For women, 24% miss work - up to 45 days per year - for the same reason.
This not only limits girls’ educational and women’s professional achievement, but leads to a significant economic loss for nations. SHE estimates that a lack of affordable sanitary pads reduces GDP by $115 million per year in Rwanda alone.
To learn more about this problem, check out this March 2008 story "When a Period ends more than a Sentence."
I first became aware of this problem in 2007 when Procter & Gamble aired this commercial.
At the time, I thought this campaign was great. But today, I found a few that are even better! (And in line with the health and environmental messages I relayed above.)
Check this out!
To learn more about this nonprofit, check out their website. Specifically, check out this blog post that talks about the nonprofit's work with the company Lunapads.
You can follow imagine1day on Facebook here or on Twitter here.
Also check out this amazing nonprofit Afri-Pads that empowers girls in Uganda by providing them with reusable fabric menstrual pads. It was founded by three Millennials who are alums of McGill University. They work with young tailors in Uganda.
photo: Afri-Pads tailors at work!
It looks like this nonprofit was conceptualized by Carrie-Jane Williams, the team member based outside of Uganda, when she was doing a placement abroad as part of her masters program. This is taken from her (now outdated) blog, in a post she wrote before she left for Uganda in September 2008:
The purpose of my trip to Uganda is two-fold.
The main reason I’m going is to do a volunteer teaching placement. I’ll be in a rural village in the Masaka District. Sans electricity. Sans running water. It’s definitely going to be an adventure!! Although the main language of the district is Luganda (Lu = language, so Ganda language), English is still the language of instruction, even now in postcolonial times. I’ll be teaching high school girls and likely will have some time in the primary school as well.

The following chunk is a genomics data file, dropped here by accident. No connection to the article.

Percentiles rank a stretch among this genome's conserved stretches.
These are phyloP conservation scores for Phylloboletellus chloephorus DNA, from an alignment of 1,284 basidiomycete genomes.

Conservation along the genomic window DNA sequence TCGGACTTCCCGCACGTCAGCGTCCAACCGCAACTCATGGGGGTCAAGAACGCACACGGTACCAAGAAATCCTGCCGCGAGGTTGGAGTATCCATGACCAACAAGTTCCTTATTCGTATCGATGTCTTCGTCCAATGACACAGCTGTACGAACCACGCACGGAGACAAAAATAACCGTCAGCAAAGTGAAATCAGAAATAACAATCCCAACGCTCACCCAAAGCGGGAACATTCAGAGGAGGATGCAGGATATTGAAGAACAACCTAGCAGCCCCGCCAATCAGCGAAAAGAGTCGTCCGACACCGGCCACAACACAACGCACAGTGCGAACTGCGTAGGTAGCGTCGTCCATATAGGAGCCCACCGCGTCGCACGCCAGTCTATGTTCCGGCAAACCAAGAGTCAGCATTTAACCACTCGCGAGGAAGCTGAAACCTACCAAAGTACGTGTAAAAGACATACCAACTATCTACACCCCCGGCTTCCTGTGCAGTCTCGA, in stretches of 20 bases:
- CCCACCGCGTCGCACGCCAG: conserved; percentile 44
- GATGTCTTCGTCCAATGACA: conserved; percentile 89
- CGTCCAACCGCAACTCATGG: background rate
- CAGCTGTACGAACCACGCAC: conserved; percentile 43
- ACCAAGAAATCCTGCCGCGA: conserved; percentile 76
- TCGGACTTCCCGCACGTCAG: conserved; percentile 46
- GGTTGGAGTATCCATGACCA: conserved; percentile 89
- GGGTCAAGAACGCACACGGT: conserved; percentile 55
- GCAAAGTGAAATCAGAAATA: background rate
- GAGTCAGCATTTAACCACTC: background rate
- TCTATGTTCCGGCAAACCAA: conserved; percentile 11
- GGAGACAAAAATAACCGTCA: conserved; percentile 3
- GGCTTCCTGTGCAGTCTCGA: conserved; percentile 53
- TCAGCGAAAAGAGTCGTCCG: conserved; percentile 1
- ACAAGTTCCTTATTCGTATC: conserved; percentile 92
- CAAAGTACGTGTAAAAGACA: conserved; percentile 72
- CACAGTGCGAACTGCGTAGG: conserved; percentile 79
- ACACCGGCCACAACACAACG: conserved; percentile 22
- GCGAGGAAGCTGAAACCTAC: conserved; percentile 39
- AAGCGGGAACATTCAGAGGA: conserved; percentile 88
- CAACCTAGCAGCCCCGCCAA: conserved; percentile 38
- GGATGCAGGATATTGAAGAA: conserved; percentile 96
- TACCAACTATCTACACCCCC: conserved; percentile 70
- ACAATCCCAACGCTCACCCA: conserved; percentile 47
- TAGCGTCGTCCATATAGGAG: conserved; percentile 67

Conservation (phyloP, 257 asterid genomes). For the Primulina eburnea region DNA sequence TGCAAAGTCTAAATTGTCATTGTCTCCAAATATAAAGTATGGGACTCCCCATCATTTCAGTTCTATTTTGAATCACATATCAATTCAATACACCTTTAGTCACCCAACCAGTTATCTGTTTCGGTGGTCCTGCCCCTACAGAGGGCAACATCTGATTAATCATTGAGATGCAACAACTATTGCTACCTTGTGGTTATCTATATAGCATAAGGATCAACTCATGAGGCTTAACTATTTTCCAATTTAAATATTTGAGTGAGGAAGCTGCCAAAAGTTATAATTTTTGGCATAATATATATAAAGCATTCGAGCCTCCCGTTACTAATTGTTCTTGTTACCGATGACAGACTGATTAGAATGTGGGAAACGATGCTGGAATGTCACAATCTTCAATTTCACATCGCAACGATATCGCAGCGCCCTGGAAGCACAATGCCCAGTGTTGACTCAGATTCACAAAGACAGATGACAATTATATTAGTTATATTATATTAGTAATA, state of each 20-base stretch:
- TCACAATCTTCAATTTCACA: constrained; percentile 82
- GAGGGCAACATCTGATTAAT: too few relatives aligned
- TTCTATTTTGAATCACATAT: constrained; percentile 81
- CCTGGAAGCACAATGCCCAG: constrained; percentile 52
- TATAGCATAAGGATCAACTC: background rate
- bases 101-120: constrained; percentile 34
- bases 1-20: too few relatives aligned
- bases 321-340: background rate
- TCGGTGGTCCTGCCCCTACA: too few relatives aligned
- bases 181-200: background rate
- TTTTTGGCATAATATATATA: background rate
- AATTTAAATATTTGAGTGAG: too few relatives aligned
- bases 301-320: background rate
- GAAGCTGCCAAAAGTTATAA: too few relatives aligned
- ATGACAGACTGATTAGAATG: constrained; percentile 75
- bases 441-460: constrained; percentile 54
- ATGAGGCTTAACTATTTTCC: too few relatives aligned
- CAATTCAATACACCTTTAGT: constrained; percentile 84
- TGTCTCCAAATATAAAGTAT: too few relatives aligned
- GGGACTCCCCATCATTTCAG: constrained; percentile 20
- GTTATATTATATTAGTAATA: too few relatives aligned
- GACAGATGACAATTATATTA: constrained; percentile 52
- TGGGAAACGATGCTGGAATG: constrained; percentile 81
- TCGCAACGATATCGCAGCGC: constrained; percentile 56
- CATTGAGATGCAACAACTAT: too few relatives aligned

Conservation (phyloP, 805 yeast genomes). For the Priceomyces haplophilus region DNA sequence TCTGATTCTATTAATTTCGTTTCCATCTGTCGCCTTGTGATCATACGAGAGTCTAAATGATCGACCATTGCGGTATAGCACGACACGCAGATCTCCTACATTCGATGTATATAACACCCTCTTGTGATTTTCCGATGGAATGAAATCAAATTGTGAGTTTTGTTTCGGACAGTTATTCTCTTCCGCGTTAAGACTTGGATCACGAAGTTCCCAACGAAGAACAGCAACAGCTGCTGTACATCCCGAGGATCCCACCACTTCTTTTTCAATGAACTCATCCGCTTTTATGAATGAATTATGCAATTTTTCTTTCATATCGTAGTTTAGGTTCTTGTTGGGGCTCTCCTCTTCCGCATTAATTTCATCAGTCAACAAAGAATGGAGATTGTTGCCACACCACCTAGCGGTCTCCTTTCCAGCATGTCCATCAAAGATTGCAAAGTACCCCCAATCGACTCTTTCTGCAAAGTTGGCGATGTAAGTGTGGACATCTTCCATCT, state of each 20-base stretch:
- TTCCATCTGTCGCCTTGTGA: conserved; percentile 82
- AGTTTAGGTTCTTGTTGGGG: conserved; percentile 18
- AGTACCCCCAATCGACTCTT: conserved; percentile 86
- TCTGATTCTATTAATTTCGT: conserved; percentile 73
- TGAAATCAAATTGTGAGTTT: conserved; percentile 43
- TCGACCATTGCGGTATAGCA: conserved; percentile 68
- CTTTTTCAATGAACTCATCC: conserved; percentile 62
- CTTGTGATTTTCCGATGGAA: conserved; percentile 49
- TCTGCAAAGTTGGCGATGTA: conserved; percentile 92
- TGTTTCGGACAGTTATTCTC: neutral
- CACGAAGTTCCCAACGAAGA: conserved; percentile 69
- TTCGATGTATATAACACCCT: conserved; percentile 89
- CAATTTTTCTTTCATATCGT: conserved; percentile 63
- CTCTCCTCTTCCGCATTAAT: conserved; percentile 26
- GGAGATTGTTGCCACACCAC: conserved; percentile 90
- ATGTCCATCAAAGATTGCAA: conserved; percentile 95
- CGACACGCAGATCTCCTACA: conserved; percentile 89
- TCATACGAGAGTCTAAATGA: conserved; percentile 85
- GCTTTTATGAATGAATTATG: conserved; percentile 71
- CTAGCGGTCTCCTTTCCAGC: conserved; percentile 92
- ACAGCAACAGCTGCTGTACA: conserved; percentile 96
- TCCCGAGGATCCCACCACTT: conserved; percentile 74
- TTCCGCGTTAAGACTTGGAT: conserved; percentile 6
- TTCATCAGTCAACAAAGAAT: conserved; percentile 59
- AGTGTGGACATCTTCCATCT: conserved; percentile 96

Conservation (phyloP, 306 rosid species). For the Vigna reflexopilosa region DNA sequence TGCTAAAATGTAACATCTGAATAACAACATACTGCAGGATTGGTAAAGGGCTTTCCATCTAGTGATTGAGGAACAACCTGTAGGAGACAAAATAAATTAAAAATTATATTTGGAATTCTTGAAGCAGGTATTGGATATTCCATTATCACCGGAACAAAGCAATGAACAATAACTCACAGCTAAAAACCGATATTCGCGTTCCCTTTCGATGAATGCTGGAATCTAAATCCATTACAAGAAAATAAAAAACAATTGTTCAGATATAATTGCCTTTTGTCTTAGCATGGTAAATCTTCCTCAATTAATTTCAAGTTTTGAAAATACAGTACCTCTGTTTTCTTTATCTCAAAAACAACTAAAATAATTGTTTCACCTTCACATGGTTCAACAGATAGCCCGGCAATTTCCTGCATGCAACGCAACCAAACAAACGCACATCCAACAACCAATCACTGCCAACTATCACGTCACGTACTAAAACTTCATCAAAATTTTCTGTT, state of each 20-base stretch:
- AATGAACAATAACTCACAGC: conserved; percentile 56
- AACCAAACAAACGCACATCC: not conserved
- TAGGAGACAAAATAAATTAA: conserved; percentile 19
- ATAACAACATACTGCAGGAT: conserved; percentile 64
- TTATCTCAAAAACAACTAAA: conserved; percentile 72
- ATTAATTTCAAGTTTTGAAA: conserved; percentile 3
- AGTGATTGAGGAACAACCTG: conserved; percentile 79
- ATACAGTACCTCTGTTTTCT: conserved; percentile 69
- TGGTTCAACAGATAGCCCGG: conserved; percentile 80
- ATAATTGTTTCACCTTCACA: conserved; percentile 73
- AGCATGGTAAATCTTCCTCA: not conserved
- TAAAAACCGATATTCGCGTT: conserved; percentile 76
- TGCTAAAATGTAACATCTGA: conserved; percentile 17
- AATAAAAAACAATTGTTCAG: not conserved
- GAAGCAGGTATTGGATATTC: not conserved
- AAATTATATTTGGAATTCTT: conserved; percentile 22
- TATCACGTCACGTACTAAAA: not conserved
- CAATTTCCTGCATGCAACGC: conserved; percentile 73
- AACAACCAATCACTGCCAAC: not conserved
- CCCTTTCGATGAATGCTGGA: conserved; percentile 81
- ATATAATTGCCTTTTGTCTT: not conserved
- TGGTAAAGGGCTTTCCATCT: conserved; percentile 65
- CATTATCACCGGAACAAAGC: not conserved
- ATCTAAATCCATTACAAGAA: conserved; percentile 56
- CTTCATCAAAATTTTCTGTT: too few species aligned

When I found out that the Language and Literacy Department at UBC (and a bunch of profs in the dept.) were strongly linked to the community, its schools, and its library through previous research, I decided to hop on the research train myself. My master’s research will be on digital literacies in rural libraries, specifically focusing on the e-granary, which contains upwards of 10 000 000 texts! (Much more info to come!)
A side project that I’ll be working on with Dr. Shelley Jones and Mr. Dan Ahimbisibwe involves tackling the issue of menstruation as a barrier to girls’ education in rural Africa. Because of a lack of access to effective hygiene products and sanitation facilities, girls in Uganda miss up to a week of school per month while they’re on their periods!! We’re hoping to introduce reusable cloth pads to the girls and a wonderful Vancouver based company called Lunapads will be helping us out. Stay tuned for more information – it’ll be exciting!!
The organization is managed in Uganda by the other 2 members of the nonprofit, the young couple Pauls Grinvalds and Sonia Klumpp. You can read more about them and how they got their start in Uganda here.
Here are two reports on how things were going - the first one is very early on, and the second is more recent.
You can follow Afri-Pads on Facebook, here.